The TAMU Cybersecurity Competitive Team has been representing Texas A&M in cybersecurity competitions against other universities and teams, both in the United States and across the world.
The team started unofficially a few years ago, as part of the TAMU Cybersecurity Club with a couple of interested students. The students would typically get together on a couple of weekends a year and play Capture the Flag (CTF) as explained by computer engineering graduate Andrew Meserole.
“The cybersecurity field has competitions called CTFs,” Meserole said. “These competitions come in two forms. The most popular is where competitors are given a set of challenges and tasked with solving them for points. The second type is attack-defence where teams are tasked with defending a set of services while attempting to hack into the other teams' services.”
An example jeopardy-style challenge is when someone is given a vulnerable website and tasked with hacking into it. For the attack-defense CTF, for instance, one would need to prove they hacked the site, which results in a token being given upon their success, which can be turned in for points.
In the fall of 2017, the Cybersecurity Club decided to sponsor a competitive team officially and set aside weekly meetings for competition and practice. The current Cybersecurity Competitive Team includes Ivan Sauerzopf, Andrew Meserole, Nicholas March and Erin Kuffel, who also serves as TAMU Cybersecurity Club president.
According to the TAMU Cybersecurity Club, there is currently no skill requirement for attending the competitive meetings. Most competitions they compete in do not limit the size of the teams. However, there are a few onsite CTFs which restrict the size of the groups. For those events, a mix of skill and experience is usually used to select students.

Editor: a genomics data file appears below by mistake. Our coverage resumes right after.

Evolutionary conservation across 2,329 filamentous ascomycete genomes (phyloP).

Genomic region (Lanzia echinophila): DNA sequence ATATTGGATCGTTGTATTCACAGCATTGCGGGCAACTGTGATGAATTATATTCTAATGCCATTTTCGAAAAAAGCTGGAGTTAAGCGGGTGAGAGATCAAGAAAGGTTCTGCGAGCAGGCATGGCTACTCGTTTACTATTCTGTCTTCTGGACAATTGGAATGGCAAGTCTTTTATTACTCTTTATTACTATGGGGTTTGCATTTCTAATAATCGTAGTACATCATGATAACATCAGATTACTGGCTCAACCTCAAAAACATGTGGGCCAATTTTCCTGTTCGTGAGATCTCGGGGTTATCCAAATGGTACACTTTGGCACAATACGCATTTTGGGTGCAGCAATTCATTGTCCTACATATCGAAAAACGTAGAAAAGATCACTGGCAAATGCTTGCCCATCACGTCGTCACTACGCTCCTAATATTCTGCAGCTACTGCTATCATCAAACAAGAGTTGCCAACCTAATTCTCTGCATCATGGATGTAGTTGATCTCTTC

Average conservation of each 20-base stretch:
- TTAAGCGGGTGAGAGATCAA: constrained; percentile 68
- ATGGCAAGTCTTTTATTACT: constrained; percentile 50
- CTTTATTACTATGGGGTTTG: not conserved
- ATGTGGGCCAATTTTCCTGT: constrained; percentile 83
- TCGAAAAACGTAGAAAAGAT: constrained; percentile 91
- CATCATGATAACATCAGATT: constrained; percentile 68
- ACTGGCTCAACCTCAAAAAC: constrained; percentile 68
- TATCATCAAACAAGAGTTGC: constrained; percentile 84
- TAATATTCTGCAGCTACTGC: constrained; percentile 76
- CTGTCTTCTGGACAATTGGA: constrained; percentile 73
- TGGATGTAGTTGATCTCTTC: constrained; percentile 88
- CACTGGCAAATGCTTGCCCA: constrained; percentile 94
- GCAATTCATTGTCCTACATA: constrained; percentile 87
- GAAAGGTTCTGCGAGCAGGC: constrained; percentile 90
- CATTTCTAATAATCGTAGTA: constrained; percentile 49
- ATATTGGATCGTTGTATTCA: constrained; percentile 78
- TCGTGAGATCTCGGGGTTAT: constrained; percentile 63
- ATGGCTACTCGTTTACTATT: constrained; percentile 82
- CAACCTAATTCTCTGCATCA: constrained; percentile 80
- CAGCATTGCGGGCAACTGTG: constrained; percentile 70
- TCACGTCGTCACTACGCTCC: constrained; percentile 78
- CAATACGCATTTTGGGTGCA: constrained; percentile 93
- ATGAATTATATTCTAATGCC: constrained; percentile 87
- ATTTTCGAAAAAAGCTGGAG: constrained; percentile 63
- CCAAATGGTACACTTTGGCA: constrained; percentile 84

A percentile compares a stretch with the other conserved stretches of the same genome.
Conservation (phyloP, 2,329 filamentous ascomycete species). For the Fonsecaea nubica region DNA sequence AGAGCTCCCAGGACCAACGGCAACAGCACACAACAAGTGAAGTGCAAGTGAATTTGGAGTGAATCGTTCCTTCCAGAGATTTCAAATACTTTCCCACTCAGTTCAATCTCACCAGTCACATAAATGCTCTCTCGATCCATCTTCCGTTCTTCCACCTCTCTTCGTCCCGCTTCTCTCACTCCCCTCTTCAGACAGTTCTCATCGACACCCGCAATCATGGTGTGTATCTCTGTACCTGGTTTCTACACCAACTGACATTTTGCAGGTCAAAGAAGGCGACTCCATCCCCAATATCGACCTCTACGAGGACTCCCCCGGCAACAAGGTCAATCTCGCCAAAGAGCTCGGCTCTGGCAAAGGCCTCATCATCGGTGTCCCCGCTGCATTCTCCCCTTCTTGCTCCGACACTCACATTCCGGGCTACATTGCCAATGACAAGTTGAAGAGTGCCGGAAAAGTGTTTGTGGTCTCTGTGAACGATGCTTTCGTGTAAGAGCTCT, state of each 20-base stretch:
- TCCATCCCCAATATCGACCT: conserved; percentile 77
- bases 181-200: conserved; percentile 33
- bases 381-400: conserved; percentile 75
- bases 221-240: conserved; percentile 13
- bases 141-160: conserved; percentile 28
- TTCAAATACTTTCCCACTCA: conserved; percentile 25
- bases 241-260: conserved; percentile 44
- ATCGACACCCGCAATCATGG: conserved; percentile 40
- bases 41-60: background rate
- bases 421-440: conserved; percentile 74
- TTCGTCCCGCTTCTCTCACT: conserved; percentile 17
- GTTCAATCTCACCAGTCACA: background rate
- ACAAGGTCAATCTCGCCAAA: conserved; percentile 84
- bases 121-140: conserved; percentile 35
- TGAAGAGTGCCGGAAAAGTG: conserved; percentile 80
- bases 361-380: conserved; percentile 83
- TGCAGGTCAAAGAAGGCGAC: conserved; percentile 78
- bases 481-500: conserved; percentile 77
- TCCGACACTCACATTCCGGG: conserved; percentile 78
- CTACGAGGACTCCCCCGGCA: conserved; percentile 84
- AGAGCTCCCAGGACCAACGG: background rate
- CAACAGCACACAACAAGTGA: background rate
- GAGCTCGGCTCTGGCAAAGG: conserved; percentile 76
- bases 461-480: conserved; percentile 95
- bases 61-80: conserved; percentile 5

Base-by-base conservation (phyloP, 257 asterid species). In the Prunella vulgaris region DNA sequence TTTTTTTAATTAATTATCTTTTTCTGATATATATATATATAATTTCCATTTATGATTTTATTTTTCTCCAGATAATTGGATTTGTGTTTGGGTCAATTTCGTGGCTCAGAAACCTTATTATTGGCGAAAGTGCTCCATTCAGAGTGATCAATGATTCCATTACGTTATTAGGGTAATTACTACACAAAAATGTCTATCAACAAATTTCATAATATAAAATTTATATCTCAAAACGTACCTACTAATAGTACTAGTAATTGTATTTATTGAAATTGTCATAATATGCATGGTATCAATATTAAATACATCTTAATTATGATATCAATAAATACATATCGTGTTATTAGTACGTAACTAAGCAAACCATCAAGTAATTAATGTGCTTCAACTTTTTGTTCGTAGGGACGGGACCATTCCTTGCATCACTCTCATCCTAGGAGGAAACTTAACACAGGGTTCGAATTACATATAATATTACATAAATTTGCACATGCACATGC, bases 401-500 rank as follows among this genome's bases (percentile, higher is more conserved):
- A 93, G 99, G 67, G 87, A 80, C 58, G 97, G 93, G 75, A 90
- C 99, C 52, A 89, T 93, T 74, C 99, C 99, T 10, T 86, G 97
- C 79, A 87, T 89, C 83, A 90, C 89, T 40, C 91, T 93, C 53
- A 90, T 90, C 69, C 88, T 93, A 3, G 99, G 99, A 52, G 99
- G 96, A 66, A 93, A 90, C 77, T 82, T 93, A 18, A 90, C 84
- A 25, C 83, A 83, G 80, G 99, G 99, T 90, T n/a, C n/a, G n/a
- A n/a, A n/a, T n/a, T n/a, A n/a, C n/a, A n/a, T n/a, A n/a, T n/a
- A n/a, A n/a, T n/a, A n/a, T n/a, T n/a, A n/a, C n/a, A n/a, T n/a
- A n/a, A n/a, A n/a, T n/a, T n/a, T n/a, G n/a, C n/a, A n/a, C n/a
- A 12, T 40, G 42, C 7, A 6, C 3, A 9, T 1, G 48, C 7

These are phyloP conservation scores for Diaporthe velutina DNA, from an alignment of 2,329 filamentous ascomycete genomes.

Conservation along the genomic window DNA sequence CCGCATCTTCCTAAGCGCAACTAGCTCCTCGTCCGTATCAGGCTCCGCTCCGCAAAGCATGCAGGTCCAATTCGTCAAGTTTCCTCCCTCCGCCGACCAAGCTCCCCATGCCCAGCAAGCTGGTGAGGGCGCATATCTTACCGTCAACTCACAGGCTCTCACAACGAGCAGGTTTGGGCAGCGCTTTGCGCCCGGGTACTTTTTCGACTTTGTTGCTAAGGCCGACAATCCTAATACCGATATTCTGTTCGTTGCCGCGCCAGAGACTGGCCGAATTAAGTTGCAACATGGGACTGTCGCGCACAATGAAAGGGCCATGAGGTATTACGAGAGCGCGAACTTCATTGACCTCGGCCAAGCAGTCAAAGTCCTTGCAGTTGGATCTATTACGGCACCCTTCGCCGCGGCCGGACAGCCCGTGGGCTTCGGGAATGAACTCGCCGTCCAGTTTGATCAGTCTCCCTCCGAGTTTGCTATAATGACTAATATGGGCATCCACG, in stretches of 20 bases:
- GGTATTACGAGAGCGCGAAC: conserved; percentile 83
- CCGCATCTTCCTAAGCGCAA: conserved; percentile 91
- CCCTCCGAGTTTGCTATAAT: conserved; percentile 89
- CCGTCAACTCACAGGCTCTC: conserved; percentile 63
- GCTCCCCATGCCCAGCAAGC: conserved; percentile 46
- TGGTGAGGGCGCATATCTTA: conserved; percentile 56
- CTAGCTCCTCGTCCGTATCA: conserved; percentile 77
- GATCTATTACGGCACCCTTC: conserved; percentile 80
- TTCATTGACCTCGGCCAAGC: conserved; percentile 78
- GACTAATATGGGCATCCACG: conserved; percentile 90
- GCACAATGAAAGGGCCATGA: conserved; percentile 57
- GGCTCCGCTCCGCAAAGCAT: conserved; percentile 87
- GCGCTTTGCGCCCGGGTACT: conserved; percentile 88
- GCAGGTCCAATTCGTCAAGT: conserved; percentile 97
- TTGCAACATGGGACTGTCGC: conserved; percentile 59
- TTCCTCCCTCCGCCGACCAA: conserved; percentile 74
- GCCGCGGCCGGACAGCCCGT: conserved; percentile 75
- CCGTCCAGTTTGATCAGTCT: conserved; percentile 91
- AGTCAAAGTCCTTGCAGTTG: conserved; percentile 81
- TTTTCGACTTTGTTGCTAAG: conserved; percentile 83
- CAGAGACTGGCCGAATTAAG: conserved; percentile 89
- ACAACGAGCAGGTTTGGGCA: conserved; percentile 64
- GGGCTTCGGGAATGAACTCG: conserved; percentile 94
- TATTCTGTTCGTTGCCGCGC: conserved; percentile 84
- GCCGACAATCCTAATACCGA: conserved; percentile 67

The Cybersecurity Competitive Team is also an initiative in partnership with Texas A&M Cybersecurity Center. The team advisors from the center are director Daniel “Rags” Ragsdale and assistant director Robert “Trez” Jones.
“I have worked with students as the founder and continue to serve in an administrative role,” Jones said. “Cybersecurity [at] TAMU is an exciting place with 4.7 [million] dollars in federal scholarship grants being awarded in this past year.”
On the other side, the relatively young age of the competitive team has not been without its challenges, according to Meserole.
“Some of the challenges that we have faced as a club team include how to mix training and practice so that it is approachable to the students who are new to the cybersecurity world in general and to those who have been around for a couple of years and would like to practice on harder challenges,” Meserole said. “Another challenge is not asking for too much time out of a students day. To do well competitively involves spending a lot of time learning and practising on your own outside of the club meetings as well as spending weekends competing.”
Last semester, the Cybersecurity Competitive Team officially competed in several competitions. Some of the significant examples include getting fifth place overall in an onsite match following which they were flown out to Raymond James, an American diversified holding company, headquartered in St. Petersburg, Florida.
They also attained 10th place out of 174 university teams in the National Cyber League competition— a first-of-its-kind ongoing educational experiment in learning and gaming in cybersecurity— and finally winning first place while competing with local universities, at the Deloitte ACE Competition held onsite at the Armed Forces Communications and Electronics Association (AFCEA) conference in San Antonio.
“So far this semester we just finished up TAMUctf where over hundred TAMU students and twelve hundred teams worldwide competed in a CTF competition built and run by TAMU students,” Meserole said. “Several of our team members took the top spots for students in the competition and ranked very well among the public teams who usually have a large number of professionals playing together. We also competed in the Collegiate Cyber Defense Competition.”
The team has several competitions that they plan on competing in later this spring and have high hopes for their performance.